In raising the above questions, I am not intentionally trying to be controversial. I simply want to better understand what's going on beneath the hood.

JPC
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Old August 17th, 2013, 01:27 PM   #28 (permalink)
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No, it's not the OS's fault. if anything, the apps often muck with the OS's priority-based memory management. if the device has very little RAM to begin with, and you download say six apps that try to set themselves at a priority of level 1 (never kill) then Android doesn't have any say in the matter if they hog more than 3/4 the RAM available and you try launching Angry Birds. that would be the Developer's fault.
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Old August 17th, 2013, 01:48 PM   #29 (permalink)
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Originally Posted by nickdalzell View Post
No, it's not the OS's fault. if anything, the apps often muck with the OS's priority-based memory management. if the device has very little RAM to begin with, and you download say six apps that try to set themselves at a priority of level 1 (never kill) then Android doesn't have any say in the matter if they hog more than 3/4 the RAM available and you try launching Angry Birds. that would be the Developer's fault.
Hi Nick,

Thanks for your reply.

OK, I understand. So, how do I flush out these problem apps? Is there a way of finding out what priority level the apps set for themselves? I get the impression that Angry Birds would fall into this category but it's not my cup of tea and is not installed on either of my devices.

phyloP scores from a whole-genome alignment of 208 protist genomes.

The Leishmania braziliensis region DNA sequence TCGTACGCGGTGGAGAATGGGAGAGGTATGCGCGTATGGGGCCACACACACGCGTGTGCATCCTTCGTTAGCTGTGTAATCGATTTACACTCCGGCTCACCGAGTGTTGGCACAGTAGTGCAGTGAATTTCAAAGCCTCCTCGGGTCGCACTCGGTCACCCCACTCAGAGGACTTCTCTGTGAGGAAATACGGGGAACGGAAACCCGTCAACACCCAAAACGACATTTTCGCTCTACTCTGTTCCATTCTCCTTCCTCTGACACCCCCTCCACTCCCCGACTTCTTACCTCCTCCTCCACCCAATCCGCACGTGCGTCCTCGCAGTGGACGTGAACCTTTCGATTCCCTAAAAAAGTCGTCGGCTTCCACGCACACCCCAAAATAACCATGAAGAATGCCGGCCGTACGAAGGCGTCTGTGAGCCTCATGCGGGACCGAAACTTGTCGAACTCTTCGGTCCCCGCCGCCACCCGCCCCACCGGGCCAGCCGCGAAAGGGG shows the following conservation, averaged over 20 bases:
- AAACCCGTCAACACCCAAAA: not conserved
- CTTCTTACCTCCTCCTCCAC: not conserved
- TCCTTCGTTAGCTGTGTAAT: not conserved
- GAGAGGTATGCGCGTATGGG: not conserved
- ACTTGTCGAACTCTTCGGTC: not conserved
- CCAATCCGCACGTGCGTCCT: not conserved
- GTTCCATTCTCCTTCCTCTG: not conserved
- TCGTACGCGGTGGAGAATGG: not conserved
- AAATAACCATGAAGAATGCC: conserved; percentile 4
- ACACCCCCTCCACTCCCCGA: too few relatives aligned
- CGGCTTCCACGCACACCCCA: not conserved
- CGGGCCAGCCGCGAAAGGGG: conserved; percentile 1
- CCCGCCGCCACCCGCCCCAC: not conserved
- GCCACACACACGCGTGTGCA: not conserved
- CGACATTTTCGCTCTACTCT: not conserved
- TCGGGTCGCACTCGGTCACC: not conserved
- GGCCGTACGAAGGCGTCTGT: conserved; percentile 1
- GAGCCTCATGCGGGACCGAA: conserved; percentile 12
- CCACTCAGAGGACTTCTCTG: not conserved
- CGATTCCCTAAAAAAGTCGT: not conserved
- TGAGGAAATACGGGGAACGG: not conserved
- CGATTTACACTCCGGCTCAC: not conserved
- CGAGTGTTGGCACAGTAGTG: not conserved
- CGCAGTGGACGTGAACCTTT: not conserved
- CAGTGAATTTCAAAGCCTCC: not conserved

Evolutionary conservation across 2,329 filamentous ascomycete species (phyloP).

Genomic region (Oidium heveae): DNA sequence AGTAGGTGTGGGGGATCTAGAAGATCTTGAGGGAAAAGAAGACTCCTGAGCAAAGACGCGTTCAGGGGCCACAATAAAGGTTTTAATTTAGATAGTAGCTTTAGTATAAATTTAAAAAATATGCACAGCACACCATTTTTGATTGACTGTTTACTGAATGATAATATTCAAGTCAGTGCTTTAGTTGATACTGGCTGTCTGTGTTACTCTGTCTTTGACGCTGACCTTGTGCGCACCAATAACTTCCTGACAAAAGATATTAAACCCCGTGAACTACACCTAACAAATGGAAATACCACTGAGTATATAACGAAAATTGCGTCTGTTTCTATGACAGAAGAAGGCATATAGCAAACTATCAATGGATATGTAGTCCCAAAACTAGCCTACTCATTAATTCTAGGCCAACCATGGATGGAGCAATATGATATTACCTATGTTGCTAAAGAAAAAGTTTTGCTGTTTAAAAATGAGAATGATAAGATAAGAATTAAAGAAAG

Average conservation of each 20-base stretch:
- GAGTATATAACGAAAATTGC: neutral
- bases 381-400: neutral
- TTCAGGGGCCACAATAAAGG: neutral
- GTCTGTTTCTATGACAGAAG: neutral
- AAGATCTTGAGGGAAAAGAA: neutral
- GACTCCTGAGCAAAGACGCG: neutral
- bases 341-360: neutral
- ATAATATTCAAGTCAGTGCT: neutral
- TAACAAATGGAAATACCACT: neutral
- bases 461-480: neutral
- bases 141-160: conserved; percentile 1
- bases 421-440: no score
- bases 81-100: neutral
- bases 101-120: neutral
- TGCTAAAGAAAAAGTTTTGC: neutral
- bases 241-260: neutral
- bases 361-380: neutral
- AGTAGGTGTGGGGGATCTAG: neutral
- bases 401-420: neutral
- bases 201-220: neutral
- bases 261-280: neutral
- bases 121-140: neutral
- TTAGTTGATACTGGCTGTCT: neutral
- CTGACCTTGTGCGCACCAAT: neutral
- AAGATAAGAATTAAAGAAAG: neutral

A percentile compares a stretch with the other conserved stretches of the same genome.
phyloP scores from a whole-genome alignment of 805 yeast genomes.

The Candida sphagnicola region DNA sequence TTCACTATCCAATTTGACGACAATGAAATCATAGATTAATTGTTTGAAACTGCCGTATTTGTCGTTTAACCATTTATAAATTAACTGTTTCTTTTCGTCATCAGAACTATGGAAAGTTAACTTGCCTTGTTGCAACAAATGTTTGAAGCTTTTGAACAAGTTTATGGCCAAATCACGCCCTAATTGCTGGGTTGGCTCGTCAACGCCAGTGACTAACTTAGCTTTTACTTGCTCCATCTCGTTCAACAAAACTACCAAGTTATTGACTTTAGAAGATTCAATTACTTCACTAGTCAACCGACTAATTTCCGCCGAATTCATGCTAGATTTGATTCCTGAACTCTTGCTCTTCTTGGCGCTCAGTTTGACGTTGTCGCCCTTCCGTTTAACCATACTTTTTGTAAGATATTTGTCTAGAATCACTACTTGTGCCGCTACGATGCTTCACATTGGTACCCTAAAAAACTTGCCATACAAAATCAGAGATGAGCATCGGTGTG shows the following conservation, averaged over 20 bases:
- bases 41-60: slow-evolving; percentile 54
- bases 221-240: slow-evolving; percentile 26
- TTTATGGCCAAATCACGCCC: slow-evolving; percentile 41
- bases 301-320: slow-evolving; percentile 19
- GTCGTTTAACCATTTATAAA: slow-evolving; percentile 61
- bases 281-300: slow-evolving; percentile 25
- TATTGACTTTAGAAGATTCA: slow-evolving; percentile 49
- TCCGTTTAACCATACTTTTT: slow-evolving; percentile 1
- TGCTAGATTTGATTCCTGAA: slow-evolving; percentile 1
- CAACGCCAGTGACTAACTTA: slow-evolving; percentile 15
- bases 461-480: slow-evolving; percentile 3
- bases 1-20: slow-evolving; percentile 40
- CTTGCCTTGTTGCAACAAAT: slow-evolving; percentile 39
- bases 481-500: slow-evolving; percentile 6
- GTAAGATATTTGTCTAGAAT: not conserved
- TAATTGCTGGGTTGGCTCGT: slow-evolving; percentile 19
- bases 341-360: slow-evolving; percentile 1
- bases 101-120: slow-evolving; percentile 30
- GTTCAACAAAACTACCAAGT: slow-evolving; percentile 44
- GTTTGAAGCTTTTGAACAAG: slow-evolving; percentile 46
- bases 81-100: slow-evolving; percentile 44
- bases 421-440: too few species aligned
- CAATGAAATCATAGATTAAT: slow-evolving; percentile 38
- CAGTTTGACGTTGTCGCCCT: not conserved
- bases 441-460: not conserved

JPC
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Old August 17th, 2013, 02:00 PM   #30 (permalink)
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actually, when you back out of Angry Birds it fully closes since it's a later priority level and a huge game memory footprint. Priority level 1 is normally reserved for system apps like Maps, G+ and Play Store, which often remain running to check for updates, notifications, etc. as far as i know, unless rooted you cannot view or change priority levels and most of it is in the build.prop file in /system.

some nefarious free apps love to set themselves as a priority level 1 or 2 to remain running, often to pop ads up in your notification area. this is one reason i prefer to pay for them to avoid finding out later on, as most don't even alert you to having such things inside of them. paid apps never issue unwanted advertising and are often far more polished and stable.